Callan: No. Wisely, Cevallos will not even fight me on this one. Marijuana is far less dangerous than alcohol and there is a great hypocrisy in permitting legal sales of the older generation’s vice, alcohol, while locking up younger Americans who partake of the far less dangerous marijuana. Of course it must be conceded that the drug is not without serious risks, particularly for those with a propensity toward drug abuse. This is yet another reason to allow experimentation on a state level to see how legalization works out in the real world. As for the Cevallos argument that a teetotaling POTUS will resist legalization, there are more than a few reasons to suggest otherwise. He has previously indicated support for medical marijuana stating: “In terms of marijuana and legalization, I think that should be a state issue, state-by-state. Marijuana is such a big thing. I think medical should happen, right? Don’t we agree? I think so. And then I really believe we should leave it up to the states.” Washington Post, October 29, 2015 And let’s face it, most liberals and progressives would have to be under the influence of drugs to support him, so there may be new Trump supporters if legalization succeeds. Though, let’s hope the new president maintains his teetotaling ways as heaven help us all if POTUS starts smoking “Trump Weed” before preparing his next 3 a.m. tweet.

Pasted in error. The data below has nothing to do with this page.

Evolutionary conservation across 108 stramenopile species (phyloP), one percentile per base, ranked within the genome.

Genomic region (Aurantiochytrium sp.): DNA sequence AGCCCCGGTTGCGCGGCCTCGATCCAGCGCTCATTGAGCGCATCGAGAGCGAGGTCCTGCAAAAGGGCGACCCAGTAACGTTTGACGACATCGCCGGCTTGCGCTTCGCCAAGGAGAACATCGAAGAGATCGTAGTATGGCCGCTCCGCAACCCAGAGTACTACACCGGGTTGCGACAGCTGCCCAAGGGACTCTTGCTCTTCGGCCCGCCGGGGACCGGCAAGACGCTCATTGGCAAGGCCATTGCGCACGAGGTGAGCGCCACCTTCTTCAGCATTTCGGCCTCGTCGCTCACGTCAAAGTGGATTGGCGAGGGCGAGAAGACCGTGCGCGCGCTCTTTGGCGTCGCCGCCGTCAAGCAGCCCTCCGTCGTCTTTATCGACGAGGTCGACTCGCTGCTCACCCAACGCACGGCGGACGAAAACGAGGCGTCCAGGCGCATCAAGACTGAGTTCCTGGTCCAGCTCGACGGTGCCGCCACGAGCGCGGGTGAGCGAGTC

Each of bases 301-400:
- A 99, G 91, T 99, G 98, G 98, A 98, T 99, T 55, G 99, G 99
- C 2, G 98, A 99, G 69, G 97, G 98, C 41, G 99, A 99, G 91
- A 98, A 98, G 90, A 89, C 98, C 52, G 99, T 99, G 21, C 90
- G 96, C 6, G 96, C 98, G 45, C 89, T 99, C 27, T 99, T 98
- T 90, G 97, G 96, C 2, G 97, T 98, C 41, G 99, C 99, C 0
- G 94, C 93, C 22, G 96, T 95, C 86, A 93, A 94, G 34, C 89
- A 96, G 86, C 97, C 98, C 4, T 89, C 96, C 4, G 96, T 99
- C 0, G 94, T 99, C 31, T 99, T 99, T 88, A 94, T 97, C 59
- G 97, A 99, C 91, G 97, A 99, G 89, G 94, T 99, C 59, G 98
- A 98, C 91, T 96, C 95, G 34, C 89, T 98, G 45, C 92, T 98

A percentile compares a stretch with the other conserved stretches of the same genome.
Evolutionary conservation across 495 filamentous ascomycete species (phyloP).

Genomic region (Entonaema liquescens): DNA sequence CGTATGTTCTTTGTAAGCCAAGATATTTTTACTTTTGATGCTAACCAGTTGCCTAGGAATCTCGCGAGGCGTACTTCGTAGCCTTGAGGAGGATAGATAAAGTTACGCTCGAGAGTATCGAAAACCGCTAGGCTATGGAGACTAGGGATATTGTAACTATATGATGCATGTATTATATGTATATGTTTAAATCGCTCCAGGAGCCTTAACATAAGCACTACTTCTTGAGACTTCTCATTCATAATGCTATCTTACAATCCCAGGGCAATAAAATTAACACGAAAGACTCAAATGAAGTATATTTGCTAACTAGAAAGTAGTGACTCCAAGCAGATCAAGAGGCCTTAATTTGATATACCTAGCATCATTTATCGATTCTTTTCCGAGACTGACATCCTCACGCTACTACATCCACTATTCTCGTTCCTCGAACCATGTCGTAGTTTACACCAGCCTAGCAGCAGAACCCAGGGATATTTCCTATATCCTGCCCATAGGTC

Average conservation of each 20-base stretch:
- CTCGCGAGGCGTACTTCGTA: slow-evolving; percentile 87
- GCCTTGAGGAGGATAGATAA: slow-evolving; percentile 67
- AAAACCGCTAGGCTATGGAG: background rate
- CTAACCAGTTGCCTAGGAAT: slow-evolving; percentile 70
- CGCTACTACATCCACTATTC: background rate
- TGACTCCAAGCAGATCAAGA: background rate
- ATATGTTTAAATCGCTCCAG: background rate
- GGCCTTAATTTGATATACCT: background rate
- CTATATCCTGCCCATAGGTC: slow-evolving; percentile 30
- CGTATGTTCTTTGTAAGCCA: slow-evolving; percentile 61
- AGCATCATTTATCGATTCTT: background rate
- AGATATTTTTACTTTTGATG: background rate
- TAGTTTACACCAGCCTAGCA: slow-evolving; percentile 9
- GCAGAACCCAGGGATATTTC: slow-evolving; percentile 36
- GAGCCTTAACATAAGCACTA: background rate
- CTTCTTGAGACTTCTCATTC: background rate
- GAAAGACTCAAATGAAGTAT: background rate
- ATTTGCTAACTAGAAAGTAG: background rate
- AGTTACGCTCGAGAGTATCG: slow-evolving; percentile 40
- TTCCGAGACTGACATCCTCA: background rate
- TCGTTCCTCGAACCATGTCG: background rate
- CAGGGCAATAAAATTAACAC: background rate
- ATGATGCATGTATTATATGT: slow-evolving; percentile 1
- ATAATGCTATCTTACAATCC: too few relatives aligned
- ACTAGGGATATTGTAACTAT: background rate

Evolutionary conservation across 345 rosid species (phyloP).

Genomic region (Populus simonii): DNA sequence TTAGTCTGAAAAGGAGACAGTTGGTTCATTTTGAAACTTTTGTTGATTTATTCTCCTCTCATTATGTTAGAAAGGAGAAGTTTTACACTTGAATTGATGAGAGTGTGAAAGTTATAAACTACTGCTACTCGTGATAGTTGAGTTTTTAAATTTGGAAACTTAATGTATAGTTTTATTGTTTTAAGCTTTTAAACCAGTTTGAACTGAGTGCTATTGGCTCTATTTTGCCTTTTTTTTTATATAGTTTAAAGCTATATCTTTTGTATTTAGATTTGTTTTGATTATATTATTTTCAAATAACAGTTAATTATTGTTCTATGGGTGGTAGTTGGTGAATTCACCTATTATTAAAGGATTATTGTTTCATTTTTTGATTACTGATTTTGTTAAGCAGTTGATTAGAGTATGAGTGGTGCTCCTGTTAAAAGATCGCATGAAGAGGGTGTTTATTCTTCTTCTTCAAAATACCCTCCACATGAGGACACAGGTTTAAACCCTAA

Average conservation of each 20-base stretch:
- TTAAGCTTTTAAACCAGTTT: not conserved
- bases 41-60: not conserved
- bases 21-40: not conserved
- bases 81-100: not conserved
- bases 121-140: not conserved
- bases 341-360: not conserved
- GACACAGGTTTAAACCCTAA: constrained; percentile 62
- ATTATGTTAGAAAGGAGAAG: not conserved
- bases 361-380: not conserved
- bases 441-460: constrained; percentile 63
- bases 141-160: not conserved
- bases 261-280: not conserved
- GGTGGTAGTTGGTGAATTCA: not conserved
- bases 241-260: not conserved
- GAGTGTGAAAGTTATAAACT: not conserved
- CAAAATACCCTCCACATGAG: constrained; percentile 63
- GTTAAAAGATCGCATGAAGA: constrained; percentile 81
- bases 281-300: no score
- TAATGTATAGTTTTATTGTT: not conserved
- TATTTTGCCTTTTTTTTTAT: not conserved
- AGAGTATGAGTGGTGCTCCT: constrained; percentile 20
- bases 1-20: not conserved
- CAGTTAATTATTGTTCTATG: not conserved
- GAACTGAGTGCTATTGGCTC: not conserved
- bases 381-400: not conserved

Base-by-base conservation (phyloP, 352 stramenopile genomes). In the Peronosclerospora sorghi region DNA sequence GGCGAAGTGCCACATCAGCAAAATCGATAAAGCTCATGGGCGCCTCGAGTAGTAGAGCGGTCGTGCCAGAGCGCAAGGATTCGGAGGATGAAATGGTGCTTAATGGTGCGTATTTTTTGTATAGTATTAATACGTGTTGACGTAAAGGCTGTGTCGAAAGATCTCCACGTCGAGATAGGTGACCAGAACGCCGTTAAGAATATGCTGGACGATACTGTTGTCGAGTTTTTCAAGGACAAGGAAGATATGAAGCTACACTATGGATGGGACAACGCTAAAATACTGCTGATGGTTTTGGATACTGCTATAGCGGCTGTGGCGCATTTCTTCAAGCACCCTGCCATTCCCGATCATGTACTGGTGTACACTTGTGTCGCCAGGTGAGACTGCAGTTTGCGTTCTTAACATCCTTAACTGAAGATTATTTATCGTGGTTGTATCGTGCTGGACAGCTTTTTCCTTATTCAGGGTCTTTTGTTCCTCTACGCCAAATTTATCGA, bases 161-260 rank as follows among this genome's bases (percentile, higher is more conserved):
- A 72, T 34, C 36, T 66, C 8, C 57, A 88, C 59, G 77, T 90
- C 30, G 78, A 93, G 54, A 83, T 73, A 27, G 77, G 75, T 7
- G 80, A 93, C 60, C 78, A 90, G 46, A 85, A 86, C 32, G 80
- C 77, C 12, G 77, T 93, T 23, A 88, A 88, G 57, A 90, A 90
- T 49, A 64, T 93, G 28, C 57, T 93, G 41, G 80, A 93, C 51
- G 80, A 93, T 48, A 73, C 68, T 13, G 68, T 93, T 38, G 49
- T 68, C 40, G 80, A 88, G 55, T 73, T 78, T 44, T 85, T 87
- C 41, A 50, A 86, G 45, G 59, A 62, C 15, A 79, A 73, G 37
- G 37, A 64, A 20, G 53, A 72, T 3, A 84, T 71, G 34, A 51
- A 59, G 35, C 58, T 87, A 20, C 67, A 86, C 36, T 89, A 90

Cevallos: No. Paul Callan has me here. Prohibiting marijuana and allowing alcohol makes zero sense. But then again, nothing about vice crimes is “fair” or even “logical.” In fact, alcohol is much more dangerous than marijuana. Not only is it bad for your body, it’s a major contributor to accidents, and violence. But the real question is: could Mr. Callan convince Mr. President? Our new POTUS is a self-described teetotaler, a nondrinker and non-drug user. And he’s not the kind who stopped drinking because he used to have a problem, who hit a Bukowski-like bottom and turned his life around in AA. Trump is the kind who says he has never had a sip of alcohol in his life. Those people are intense. They usually like order and control. It’s easy to imagine Trump might be intolerant of vices like marijuana. Then again, he’s been socially liberal in many ways too. It’s hard to predict where his administration will come down on the marijuana industry.